• ‘Parmentier, a French army officer during the Seven Years War, was taken prisoner and kept in detention in Hamburg.’
      • ‘The International Red Cross reported that a Macedonian soldier held prisoner was being treated properly.’
      • ‘Taken prisoner in the second battle of St Albans, he was freed after Edward IV's victory at Towton.’
      • ‘In the Second World War he served in the tank corps, was taken prisoner by the Germans, escaped, and worked for the Resistance.’
      • ‘Taken prisoner, he was jailed and as a POW served time in Wakefield and Frongoch prisons.’
      • ‘These boys were taken prisoner and survived the war, but thousands more were less fortunate.’
      • ‘From time to time there would be executions of guerillas taken prisoner by government forces.’
      • ‘A few days later Churchill was himself taken prisoner when the armoured train that he was travelling on was ambushed at Chieveley.’
      • ‘Many of those held at the huge Shibarghan jail were taken prisoner after the fall of Kunduz.’
      • ‘In 1359 he was in France with Edward III's invading army, was taken prisoner, and ransomed.’
      • ‘Later in the war he was taken prisoner by the Germans while working on a reconnaissance mission in the Greek islands.’
      • ‘He was taken prisoner by the Khmer Rouge while working in Cambodia when on the payroll of HALO.’
      prisoner of war, pow
      View synonyms
    2. 1.2 A person who is or feels confined or trapped by a situation.
      ‘he's become a prisoner of the publicity he's generated’
      • ‘I am a virtual prisoner in my own home from April until mid October.’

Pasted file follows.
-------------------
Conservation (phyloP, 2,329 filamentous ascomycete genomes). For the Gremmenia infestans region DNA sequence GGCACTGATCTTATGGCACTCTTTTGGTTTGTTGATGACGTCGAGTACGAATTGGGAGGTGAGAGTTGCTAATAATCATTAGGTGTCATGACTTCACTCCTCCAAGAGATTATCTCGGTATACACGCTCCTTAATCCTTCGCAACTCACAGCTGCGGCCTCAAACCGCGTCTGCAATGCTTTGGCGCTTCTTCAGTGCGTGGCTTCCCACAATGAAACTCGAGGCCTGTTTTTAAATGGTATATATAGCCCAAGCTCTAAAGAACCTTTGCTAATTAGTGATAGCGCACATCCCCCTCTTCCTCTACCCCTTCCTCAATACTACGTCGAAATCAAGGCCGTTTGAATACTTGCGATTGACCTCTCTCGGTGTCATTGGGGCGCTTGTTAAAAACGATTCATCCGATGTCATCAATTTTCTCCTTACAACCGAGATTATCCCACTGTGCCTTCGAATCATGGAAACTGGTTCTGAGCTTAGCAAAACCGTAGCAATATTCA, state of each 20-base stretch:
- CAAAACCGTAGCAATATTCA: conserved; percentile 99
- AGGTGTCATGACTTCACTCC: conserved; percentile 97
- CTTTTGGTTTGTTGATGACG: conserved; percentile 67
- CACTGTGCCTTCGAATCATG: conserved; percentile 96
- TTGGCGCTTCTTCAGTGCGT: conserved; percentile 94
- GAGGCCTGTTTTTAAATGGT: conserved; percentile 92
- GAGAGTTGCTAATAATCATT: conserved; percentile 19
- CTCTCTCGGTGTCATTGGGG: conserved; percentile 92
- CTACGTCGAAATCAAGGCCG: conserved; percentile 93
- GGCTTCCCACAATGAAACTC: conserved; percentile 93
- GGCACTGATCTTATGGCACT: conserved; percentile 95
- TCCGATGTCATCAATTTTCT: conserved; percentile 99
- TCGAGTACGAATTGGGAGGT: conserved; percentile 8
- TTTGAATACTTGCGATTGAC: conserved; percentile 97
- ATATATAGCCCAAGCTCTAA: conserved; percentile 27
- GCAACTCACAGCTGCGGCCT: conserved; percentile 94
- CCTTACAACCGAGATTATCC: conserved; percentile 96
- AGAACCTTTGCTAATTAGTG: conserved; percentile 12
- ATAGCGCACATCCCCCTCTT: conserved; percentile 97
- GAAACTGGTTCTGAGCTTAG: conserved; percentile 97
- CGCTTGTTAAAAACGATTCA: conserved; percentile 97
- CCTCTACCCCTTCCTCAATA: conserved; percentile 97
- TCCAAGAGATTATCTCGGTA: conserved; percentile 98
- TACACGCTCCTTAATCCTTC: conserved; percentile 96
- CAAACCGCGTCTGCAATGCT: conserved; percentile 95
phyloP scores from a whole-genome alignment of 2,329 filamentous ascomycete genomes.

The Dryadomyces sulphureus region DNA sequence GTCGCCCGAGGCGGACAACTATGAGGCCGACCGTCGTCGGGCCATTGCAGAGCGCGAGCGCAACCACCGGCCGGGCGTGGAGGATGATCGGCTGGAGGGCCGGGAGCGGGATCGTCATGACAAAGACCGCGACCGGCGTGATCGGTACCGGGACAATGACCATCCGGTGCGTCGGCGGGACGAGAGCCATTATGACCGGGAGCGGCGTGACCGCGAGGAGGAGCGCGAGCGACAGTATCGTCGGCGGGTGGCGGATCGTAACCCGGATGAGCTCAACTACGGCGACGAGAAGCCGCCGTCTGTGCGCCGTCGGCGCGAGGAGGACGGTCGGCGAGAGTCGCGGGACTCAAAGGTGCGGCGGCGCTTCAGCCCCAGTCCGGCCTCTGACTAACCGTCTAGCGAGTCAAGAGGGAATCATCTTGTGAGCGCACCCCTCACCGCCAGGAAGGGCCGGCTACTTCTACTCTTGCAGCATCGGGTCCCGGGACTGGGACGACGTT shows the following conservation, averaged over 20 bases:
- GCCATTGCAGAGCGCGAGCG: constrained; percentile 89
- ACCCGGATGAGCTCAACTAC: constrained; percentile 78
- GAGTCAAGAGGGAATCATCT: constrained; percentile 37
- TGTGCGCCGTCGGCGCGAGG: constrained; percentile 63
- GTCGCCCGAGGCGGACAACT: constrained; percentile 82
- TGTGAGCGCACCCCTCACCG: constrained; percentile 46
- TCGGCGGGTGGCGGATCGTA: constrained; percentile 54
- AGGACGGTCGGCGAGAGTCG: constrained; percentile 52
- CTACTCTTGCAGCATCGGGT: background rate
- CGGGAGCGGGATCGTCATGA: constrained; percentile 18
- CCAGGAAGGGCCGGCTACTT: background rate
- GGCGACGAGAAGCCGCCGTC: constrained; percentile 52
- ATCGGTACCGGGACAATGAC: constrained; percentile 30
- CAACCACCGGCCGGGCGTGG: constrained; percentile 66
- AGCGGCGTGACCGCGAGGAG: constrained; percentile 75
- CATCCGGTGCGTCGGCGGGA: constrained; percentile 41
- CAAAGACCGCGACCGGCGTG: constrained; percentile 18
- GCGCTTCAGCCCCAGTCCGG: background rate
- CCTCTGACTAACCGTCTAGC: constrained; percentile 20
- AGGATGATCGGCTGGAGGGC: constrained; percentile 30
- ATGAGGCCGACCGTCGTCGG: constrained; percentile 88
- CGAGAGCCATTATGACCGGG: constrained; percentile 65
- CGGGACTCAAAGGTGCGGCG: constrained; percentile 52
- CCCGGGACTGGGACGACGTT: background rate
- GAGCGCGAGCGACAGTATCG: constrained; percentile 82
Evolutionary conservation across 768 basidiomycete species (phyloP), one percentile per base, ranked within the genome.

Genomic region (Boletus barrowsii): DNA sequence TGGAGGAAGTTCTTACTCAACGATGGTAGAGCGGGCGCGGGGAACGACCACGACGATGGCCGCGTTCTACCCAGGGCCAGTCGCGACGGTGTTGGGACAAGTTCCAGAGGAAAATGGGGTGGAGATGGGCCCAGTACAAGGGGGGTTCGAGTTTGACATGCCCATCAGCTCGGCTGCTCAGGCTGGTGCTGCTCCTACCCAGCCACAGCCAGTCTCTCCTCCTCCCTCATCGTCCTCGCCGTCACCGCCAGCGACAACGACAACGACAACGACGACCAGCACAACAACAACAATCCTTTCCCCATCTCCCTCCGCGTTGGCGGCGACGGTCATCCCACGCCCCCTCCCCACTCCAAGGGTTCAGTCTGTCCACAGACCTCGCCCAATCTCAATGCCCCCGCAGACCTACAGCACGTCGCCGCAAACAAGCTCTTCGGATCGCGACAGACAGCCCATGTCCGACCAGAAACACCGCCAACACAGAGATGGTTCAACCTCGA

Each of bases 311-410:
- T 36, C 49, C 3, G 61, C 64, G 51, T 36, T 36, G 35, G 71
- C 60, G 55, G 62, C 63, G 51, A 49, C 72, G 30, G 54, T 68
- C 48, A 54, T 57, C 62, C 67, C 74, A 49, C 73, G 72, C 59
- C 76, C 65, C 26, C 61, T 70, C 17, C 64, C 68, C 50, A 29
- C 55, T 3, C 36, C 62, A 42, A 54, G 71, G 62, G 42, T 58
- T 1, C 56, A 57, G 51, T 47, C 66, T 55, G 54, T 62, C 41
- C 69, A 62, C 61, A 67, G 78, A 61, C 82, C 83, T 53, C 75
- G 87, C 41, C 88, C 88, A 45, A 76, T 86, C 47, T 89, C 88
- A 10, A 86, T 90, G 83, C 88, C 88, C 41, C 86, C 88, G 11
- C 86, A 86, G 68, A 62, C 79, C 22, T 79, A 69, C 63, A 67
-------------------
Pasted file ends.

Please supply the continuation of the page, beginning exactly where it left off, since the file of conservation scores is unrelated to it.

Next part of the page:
• ‘He was a suffering prisoner of emotions trapped in a cage, but yet he was not.’
      • ‘I am a disabled driver and often feel a prisoner in my own home.’
      • ‘Residents claim faulty street lights have made them virtual prisoners in their own homes.’
      • ‘She felt trapped, like a prisoner trapped in a jail cell with no luck of escaping.’


  • take no prisoners

    • Be ruthlessly aggressive or uncompromising in the pursuit of one's objectives.

      ‘they will be taking no prisoners tonight against bitter rivals Wigan’
      • ‘The German attack was led by a crack SS unit that took no prisoners.’
      • ‘After all, this is a man who took no prisoners as a player, yet as a coach seems to be working side by side with men who never seem to be out of the dock, one way or the other.’
      • ‘We took no prisoners and hard things were said on both sides.’
      • ‘When asked if there's a need to name and shame celebs who wear fur, the ‘Baywatch’ babe took no prisoners.’
      • ‘It was not the best, but some of the pitches were bad and referees were like some of the players - they took no prisoners.’
      • ‘They kicked a fair number of wides but then they were under pressure by a tigerish St Peters back line, who took no prisoners.’
      • ‘Harper took no prisoners in his Progressive Conservative takeover.’
      • ‘He was a mighty, and very aggressive warrior who took no prisoners in war.’
      • ‘As far back as the 1930s the fashion industry took no prisoners.’
      • ‘Football's about tough uncompromising individuals, who bleed real blood, take no prisoners and fight to the very end, yeah?’


Late Middle English: from Old French prisonier, from prison (see prison).